We started the week talking about Happy Cat Month and I promised I would focus on the health (which we did Monday), enrichment, safety and value related to your cat. I can’t believe it’s already Friday and we’ve gotten so off topic. Or have we? Let’s consider the element of enrichment. Aside from creating an enriching environment for our own cats, there’s plenty we can do in order to help other cats. For example, if you’ve seen a stray in your neighborhood, don’t turn your back on him—get involved. Ask around to see if you can find the owner. Let them know if you think the cat is suffering in any way. If no owner can be found, step up and care for the cat. If you believe it’s in the cat’s best interest, call a no-kill shelter and see about delivering the cat to them for square meals and consistent care and possibly the opportunity to find a good home.
If you suspect someone you know or you’ve seen in the neighborhood is in over her head
when it comes to the number of cats she’s caring for and if you think the cats may be suffering, by all means, call authorities. Here’s a good site that can guide you through the process of helping those cats: http://www.catbehaviorassociates.com/animal-hoarding/
This also covers safety—a big element in keeping your cats safe is keeping them indoors. If they must go out and, believe me, I know cats who must be outside, at least keep them in at night. Know and understand the potential dangers for cats and take care of them immediately upon bringing a cat home. Let your cat guide you in what might become hazardous to him or her. As I mentioned earlier, for one of ours, it’s ribbon and bows. For a kitten, it could be an open toilet lid. I know a kitten that died when it got tangled up in a coat hanger. There are many, many plants poisonous to cats and, of course, most of your household cleaning agents and garden sprays, crystals, etc. are dangerous to cats. Don’t forget about cars and traffic. Statistics show that 6 million cats and dogs were killed on roadways last year. Gosh that’s a horribly shocking number when this is so easily prevented.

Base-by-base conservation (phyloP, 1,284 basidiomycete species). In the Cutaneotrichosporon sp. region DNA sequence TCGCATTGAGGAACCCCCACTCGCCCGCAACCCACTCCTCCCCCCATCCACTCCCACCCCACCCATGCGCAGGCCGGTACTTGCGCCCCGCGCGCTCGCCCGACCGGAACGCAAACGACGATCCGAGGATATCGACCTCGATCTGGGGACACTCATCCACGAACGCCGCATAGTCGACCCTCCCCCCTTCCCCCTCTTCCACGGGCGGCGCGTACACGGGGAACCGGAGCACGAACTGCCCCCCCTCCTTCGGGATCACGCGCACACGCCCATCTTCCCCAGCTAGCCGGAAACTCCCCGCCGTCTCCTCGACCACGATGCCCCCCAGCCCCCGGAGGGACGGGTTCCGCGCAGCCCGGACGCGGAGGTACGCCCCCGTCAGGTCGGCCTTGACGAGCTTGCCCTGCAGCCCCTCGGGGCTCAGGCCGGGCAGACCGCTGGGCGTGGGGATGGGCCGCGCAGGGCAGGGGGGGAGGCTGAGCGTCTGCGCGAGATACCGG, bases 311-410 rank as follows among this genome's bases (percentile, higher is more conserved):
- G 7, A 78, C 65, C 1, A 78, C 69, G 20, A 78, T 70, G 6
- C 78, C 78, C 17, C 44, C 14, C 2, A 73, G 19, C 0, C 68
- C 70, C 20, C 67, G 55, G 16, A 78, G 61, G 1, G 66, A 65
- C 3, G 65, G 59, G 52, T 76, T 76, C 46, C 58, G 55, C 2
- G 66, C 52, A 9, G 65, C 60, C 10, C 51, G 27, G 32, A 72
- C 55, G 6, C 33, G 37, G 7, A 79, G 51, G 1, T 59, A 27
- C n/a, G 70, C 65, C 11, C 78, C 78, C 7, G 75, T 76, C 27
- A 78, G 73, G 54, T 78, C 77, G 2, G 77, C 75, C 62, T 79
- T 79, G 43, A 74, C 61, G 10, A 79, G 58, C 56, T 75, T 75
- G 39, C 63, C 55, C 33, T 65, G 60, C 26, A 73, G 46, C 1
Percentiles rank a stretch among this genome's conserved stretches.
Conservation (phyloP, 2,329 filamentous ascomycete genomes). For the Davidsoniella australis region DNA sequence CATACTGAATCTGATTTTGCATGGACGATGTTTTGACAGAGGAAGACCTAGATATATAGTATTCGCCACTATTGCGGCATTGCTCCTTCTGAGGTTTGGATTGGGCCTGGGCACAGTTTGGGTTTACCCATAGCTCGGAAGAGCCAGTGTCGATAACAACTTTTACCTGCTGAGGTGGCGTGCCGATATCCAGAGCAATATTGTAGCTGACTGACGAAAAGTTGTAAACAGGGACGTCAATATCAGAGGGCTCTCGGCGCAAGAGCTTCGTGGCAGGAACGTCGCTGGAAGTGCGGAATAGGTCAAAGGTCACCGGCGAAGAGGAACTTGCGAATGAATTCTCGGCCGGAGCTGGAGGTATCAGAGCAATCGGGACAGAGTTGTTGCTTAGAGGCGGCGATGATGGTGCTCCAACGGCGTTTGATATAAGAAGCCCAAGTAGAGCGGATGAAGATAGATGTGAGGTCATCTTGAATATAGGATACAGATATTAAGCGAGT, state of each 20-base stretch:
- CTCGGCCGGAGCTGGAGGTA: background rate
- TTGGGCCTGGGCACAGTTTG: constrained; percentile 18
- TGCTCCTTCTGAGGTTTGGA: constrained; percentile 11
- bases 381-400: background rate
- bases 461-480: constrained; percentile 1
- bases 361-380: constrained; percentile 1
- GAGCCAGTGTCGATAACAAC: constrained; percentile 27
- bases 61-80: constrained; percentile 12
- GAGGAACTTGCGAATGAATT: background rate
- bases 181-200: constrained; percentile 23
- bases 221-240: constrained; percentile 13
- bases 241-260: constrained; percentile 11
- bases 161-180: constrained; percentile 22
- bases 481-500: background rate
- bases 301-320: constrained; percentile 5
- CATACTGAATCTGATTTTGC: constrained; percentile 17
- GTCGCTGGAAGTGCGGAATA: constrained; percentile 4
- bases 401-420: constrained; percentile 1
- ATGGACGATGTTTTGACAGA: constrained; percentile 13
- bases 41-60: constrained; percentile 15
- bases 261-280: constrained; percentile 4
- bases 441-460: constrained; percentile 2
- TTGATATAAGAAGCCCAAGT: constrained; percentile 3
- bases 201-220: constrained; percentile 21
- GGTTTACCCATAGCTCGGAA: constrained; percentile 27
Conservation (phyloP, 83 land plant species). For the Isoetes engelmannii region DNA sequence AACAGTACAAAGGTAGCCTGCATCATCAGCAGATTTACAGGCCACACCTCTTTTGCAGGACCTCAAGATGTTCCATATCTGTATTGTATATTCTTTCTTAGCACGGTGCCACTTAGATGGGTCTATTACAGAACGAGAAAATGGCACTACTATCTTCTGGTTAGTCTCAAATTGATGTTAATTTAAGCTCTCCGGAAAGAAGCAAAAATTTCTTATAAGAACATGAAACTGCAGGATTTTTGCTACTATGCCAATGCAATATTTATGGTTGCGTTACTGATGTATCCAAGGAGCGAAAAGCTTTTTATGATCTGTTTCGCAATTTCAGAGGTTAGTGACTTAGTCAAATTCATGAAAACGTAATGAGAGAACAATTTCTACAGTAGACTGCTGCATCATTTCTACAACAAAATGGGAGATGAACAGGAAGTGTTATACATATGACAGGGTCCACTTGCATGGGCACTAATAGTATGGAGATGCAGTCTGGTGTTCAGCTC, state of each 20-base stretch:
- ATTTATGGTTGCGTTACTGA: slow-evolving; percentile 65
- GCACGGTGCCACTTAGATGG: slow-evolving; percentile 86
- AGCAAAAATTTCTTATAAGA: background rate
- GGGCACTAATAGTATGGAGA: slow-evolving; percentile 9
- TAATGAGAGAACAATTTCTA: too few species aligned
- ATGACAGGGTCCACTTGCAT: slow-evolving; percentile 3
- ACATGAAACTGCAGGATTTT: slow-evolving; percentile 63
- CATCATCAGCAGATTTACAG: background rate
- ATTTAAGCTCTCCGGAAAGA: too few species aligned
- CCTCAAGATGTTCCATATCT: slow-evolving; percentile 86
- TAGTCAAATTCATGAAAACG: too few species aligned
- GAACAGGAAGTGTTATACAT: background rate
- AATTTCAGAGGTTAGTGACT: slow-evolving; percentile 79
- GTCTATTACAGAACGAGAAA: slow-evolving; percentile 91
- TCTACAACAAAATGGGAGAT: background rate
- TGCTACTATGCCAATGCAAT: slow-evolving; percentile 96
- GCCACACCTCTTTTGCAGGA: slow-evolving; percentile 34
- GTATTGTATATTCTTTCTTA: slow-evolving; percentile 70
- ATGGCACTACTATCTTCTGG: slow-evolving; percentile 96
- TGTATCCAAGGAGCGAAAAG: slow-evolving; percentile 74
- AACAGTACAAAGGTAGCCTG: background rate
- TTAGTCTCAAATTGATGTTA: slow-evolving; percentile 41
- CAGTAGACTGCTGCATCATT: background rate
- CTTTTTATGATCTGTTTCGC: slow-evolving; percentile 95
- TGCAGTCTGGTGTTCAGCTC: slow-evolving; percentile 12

That brings us to value. In order to keep cats safe, healthy, and enriched, we must value them. Unfortunately, there’s still a faction who sees cats as dispensable—if they aren’t earning their keep as a barn cat or factory/warehouse mouser or even a show cat, they have no value. Isn’t that a shame? I look into Lily’s and Sophie’s eyes and see such beauty and magnificence—these two are complete individuals, yet priceless and precious in their uniqueness as is my mom’s kitty, Smokey, my grandson’s two cats, the munchkin, Brucie and his older sister, Regina, as is…well, you get it. Now take inventory in your home. Are your amazing cats getting all they need in this world? Health, enrichment, Safety and value?
As a bonus, I’m offering this link to a wonderful series of slides showing some of the most colorful and unusually-marked cats I’ve ever seen. Take time to check it out.
http://pawsome.topix.com/slideshow/17565/slide1?no_cover=1 (Cat’s of a different color)